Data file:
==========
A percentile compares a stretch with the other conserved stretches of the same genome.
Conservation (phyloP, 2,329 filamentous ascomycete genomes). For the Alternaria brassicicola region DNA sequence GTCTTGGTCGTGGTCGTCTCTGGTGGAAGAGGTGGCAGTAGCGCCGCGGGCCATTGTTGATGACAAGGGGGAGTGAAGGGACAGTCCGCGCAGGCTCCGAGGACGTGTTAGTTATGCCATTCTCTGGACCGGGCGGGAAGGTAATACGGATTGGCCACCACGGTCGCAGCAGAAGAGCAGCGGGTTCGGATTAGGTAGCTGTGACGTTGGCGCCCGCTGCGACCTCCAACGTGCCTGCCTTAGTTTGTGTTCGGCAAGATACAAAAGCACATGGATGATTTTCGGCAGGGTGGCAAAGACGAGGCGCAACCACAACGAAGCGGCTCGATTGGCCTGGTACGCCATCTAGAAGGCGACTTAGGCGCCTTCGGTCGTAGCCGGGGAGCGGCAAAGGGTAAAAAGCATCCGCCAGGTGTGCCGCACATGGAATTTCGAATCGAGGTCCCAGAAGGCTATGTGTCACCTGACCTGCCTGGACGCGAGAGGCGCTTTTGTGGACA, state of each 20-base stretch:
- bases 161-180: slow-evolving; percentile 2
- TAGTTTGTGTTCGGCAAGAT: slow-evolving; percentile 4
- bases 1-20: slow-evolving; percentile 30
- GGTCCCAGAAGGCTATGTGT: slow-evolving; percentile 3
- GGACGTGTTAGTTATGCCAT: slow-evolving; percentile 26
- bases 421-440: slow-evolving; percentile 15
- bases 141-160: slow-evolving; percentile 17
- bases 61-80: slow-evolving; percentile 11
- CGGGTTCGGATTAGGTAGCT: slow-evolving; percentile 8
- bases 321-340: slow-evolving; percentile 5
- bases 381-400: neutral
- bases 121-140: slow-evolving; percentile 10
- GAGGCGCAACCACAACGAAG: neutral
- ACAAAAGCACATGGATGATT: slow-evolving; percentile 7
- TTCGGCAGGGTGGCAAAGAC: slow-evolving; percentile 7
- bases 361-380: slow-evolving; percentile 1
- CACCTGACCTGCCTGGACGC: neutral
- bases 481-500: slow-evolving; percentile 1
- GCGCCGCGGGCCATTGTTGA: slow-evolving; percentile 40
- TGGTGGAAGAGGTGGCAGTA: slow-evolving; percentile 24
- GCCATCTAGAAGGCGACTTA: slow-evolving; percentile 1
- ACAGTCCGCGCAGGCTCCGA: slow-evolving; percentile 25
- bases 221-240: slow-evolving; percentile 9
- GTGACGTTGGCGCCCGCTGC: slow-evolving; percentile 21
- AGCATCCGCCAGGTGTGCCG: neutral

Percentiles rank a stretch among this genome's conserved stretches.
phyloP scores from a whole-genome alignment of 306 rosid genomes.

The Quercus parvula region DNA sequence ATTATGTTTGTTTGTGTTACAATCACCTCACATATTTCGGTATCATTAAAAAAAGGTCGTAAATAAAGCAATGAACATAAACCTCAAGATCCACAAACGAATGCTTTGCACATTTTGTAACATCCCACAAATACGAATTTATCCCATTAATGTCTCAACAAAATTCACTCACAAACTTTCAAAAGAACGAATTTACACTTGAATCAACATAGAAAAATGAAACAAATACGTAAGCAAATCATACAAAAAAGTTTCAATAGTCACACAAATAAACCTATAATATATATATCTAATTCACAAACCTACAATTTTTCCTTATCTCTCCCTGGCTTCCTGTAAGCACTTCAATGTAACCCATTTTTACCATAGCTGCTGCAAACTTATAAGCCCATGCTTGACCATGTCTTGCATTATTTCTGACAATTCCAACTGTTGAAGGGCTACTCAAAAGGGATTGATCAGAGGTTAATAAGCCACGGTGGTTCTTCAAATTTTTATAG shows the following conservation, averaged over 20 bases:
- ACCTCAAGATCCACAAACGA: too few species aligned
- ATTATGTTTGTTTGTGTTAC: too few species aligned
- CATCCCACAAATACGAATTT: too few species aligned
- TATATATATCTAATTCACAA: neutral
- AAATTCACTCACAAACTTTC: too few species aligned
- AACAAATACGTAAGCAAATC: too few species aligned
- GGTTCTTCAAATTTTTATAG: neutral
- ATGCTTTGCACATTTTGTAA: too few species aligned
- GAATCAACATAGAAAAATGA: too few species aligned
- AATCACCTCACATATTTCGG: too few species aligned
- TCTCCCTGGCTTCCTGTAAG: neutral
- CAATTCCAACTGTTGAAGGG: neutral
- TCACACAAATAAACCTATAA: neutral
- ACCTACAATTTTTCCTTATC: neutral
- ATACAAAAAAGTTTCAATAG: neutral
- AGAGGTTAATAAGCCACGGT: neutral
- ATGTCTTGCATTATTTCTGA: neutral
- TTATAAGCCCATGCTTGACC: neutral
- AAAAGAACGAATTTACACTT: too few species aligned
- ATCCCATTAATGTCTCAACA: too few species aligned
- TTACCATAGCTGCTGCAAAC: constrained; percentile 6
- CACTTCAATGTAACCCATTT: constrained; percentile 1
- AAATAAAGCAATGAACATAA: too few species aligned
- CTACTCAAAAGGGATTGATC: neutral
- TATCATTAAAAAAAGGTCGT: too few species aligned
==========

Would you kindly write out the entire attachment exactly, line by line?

A percentile compares a stretch with the other conserved stretches of the same genome.
Conservation (phyloP, 2,329 filamentous ascomycete genomes). For the Alternaria brassicicola region DNA sequence GTCTTGGTCGTGGTCGTCTCTGGTGGAAGAGGTGGCAGTAGCGCCGCGGGCCATTGTTGATGACAAGGGGGAGTGAAGGGACAGTCCGCGCAGGCTCCGAGGACGTGTTAGTTATGCCATTCTCTGGACCGGGCGGGAAGGTAATACGGATTGGCCACCACGGTCGCAGCAGAAGAGCAGCGGGTTCGGATTAGGTAGCTGTGACGTTGGCGCCCGCTGCGACCTCCAACGTGCCTGCCTTAGTTTGTGTTCGGCAAGATACAAAAGCACATGGATGATTTTCGGCAGGGTGGCAAAGACGAGGCGCAACCACAACGAAGCGGCTCGATTGGCCTGGTACGCCATCTAGAAGGCGACTTAGGCGCCTTCGGTCGTAGCCGGGGAGCGGCAAAGGGTAAAAAGCATCCGCCAGGTGTGCCGCACATGGAATTTCGAATCGAGGTCCCAGAAGGCTATGTGTCACCTGACCTGCCTGGACGCGAGAGGCGCTTTTGTGGACA, state of each 20-base stretch:
- bases 161-180: slow-evolving; percentile 2
- TAGTTTGTGTTCGGCAAGAT: slow-evolving; percentile 4
- bases 1-20: slow-evolving; percentile 30
- GGTCCCAGAAGGCTATGTGT: slow-evolving; percentile 3
- GGACGTGTTAGTTATGCCAT: slow-evolving; percentile 26
- bases 421-440: slow-evolving; percentile 15
- bases 141-160: slow-evolving; percentile 17
- bases 61-80: slow-evolving; percentile 11
- CGGGTTCGGATTAGGTAGCT: slow-evolving; percentile 8
- bases 321-340: slow-evolving; percentile 5
- bases 381-400: neutral
- bases 121-140: slow-evolving; percentile 10
- GAGGCGCAACCACAACGAAG: neutral
- ACAAAAGCACATGGATGATT: slow-evolving; percentile 7
- TTCGGCAGGGTGGCAAAGAC: slow-evolving; percentile 7
- bases 361-380: slow-evolving; percentile 1
- CACCTGACCTGCCTGGACGC: neutral
- bases 481-500: slow-evolving; percentile 1
- GCGCCGCGGGCCATTGTTGA: slow-evolving; percentile 40
- TGGTGGAAGAGGTGGCAGTA: slow-evolving; percentile 24
- GCCATCTAGAAGGCGACTTA: slow-evolving; percentile 1
- ACAGTCCGCGCAGGCTCCGA: slow-evolving; percentile 25
- bases 221-240: slow-evolving; percentile 9
- GTGACGTTGGCGCCCGCTGC: slow-evolving; percentile 21
- AGCATCCGCCAGGTGTGCCG: neutral

Percentiles rank a stretch among this genome's conserved stretches.
phyloP scores from a whole-genome alignment of 306 rosid genomes.

The Quercus parvula region DNA sequence ATTATGTTTGTTTGTGTTACAATCACCTCACATATTTCGGTATCATTAAAAAAAGGTCGTAAATAAAGCAATGAACATAAACCTCAAGATCCACAAACGAATGCTTTGCACATTTTGTAACATCCCACAAATACGAATTTATCCCATTAATGTCTCAACAAAATTCACTCACAAACTTTCAAAAGAACGAATTTACACTTGAATCAACATAGAAAAATGAAACAAATACGTAAGCAAATCATACAAAAAAGTTTCAATAGTCACACAAATAAACCTATAATATATATATCTAATTCACAAACCTACAATTTTTCCTTATCTCTCCCTGGCTTCCTGTAAGCACTTCAATGTAACCCATTTTTACCATAGCTGCTGCAAACTTATAAGCCCATGCTTGACCATGTCTTGCATTATTTCTGACAATTCCAACTGTTGAAGGGCTACTCAAAAGGGATTGATCAGAGGTTAATAAGCCACGGTGGTTCTTCAAATTTTTATAG shows the following conservation, averaged over 20 bases:
- ACCTCAAGATCCACAAACGA: too few species aligned
- ATTATGTTTGTTTGTGTTAC: too few species aligned
- CATCCCACAAATACGAATTT: too few species aligned
- TATATATATCTAATTCACAA: neutral
- AAATTCACTCACAAACTTTC: too few species aligned
- AACAAATACGTAAGCAAATC: too few species aligned
- GGTTCTTCAAATTTTTATAG: neutral
- ATGCTTTGCACATTTTGTAA: too few species aligned
- GAATCAACATAGAAAAATGA: too few species aligned
- AATCACCTCACATATTTCGG: too few species aligned
- TCTCCCTGGCTTCCTGTAAG: neutral
- CAATTCCAACTGTTGAAGGG: neutral
- TCACACAAATAAACCTATAA: neutral
- ACCTACAATTTTTCCTTATC: neutral
- ATACAAAAAAGTTTCAATAG: neutral
- AGAGGTTAATAAGCCACGGT: neutral
- ATGTCTTGCATTATTTCTGA: neutral
- TTATAAGCCCATGCTTGACC: neutral
- AAAAGAACGAATTTACACTT: too few species aligned
- ATCCCATTAATGTCTCAACA: too few species aligned
- TTACCATAGCTGCTGCAAAC: constrained; percentile 6
- CACTTCAATGTAACCCATTT: constrained; percentile 1
- AAATAAAGCAATGAACATAA: too few species aligned
- CTACTCAAAAGGGATTGATC: neutral
- TATCATTAAAAAAAGGTCGT: too few species aligned